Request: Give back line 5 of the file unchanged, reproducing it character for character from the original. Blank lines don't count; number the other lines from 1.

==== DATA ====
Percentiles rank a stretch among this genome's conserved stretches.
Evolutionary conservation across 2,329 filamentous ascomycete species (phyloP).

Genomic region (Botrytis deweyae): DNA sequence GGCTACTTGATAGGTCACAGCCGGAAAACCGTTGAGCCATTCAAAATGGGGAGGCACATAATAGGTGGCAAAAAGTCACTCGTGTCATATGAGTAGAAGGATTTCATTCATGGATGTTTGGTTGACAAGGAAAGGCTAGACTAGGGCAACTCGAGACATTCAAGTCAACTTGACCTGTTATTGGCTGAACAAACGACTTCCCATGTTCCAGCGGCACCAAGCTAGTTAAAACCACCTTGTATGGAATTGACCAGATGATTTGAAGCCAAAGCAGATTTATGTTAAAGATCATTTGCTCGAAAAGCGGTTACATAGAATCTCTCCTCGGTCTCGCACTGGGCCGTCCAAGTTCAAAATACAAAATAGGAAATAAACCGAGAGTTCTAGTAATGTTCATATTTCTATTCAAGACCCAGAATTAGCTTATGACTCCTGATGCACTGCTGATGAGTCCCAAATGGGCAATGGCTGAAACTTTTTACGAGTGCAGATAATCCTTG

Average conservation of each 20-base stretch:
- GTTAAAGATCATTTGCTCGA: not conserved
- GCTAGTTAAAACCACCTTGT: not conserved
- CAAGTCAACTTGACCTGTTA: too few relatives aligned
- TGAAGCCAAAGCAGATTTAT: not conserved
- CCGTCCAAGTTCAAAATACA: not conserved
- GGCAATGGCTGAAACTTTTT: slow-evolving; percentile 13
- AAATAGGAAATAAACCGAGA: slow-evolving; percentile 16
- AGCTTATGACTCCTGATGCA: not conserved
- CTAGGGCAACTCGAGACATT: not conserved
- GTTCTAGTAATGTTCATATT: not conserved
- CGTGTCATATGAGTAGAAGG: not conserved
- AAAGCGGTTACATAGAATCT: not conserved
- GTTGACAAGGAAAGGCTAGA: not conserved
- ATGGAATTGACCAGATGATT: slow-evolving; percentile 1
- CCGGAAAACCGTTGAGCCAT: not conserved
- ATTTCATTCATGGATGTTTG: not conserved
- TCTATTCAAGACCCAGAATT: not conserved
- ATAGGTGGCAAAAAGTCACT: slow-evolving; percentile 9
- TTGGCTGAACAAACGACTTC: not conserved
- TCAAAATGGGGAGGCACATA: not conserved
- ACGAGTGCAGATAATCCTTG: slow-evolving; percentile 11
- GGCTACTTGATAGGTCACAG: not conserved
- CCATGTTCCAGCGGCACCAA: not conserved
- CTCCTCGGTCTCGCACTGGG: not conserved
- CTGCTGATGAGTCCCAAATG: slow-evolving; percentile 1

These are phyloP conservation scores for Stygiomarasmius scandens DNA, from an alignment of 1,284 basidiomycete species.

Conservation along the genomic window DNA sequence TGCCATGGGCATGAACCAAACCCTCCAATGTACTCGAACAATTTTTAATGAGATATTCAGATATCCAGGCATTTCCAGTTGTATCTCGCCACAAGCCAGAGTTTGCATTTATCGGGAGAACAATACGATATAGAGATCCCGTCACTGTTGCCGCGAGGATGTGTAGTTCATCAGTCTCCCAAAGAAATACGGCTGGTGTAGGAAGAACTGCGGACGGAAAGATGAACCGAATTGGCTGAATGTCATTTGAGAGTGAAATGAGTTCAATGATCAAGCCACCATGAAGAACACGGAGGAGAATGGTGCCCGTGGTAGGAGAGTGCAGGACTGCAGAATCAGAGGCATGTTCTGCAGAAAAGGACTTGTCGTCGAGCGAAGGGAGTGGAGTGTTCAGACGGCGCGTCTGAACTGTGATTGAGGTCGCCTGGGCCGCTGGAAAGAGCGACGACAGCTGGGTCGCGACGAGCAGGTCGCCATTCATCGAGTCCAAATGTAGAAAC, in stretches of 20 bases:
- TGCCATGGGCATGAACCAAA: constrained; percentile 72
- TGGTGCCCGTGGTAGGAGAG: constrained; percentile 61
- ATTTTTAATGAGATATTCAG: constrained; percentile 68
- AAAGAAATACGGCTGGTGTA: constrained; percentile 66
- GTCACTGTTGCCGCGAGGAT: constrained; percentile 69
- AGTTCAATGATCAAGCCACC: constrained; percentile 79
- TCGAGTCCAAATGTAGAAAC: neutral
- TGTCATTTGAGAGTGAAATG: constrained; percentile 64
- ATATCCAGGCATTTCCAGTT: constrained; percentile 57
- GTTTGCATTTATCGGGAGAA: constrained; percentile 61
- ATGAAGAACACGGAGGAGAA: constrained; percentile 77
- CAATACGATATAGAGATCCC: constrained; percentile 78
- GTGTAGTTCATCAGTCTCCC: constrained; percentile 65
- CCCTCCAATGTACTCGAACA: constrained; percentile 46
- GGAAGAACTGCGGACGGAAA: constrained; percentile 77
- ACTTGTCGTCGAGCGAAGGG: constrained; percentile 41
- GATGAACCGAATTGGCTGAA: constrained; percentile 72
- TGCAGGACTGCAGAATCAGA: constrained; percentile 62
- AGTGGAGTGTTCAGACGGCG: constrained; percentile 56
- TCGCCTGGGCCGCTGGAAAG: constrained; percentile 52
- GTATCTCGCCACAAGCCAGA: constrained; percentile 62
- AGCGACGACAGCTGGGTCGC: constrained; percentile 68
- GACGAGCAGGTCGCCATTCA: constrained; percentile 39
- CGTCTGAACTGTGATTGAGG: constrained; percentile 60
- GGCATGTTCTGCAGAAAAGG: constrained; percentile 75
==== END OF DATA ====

- GTTAAAGATCATTTGCTCGA: not conserved